Anticipated Utility and Rational Expectations as Approximations of Bayesian Decion Making
, 2005
"... We study a Markov decision problem with unknown transition probabilities. We compute the exact Bayesian decision rule and compare it with two approximations. The first is an infinitehistory, rationalexpectations approximation that assumes that the decision maker knows the transition probabilities. ..."
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Cited by 51 (10 self)
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We study a Markov decision problem with unknown transition probabilities. We compute the exact Bayesian decision rule and compare it with two approximations. The first is an infinitehistory, rationalexpectations approximation that assumes that the decision maker knows the transition probabilities. The second is a version of Kreps ’ (1998) anticipatedutility model in which decision makers update using Bayes ’ law but optimize in a way that is myopic with respect to their updating of probabilities. For several consumptionsmoothing examples, the anticipatedutility approximation outperforms the rational expectations approximation. The rational expectations approximation misrepresents the market price of risk in a Bayesian economy. Key words: Rational expectations, Bayes ’ Law, anticipated utility, market price of risk. ∗ For comments and suggestions, we thank Lars Hansen, Narayana Kocherlakota, Frank Schorfheide, three referees, and seminar participants at Stanford and the CFS Summer School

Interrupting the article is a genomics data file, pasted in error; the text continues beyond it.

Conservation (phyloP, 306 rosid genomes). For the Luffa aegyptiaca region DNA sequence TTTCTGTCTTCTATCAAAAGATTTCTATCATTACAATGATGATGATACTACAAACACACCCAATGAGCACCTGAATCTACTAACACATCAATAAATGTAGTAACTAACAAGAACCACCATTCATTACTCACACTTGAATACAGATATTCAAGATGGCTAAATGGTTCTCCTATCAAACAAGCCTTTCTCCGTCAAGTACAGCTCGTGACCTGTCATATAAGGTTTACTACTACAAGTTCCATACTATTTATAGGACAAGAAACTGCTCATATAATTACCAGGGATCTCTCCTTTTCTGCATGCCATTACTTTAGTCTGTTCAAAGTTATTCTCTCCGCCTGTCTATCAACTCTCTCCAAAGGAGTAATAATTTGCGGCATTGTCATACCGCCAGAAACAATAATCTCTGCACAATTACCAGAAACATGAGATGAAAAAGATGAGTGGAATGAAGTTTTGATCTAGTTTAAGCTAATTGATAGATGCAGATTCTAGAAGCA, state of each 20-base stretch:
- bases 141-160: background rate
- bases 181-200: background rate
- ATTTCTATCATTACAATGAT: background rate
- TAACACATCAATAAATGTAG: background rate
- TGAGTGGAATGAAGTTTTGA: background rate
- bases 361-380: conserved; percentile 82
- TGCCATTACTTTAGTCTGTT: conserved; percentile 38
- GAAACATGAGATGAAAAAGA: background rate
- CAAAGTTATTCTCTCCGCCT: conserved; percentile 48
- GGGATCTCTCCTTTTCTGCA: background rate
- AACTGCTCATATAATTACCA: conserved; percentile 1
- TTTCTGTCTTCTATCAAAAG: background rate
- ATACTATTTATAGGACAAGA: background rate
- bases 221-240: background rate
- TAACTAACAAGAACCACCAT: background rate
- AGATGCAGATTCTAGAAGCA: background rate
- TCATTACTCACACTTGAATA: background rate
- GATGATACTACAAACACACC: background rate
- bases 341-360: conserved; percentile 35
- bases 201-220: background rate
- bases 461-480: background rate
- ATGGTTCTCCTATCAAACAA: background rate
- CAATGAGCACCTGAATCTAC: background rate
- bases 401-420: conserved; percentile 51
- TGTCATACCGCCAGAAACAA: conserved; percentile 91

An exploration of the effects of pessimism and doubt on asset returns
 Journal of Economic Dynamics and Control
, 2002
"... Abstract: The subjective distribution of growth rates of aggregate consumption is characterized by pessimism if it is firstorder stochastically dominated by the objective distribution. Uniform pessimism is a leftward translation of the objective distribution of the logarithm of the growth rate. The ..."
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Cited by 46 (3 self)
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Abstract: The subjective distribution of growth rates of aggregate consumption is characterized by pessimism if it is firstorder stochastically dominated by the objective distribution. Uniform pessimism is a leftward translation of the objective distribution of the logarithm of the growth rate. The subjective distribution is characterized by doubt if it is meanpreserving spread of the objective distribution. Pessimism and doubt both reduce the riskfree rate and thus can help resolve the riskfree rate puzzle. Uniform pessimism and doubt both increase the average equity premium and thus can help resolve the equity premium puzzle.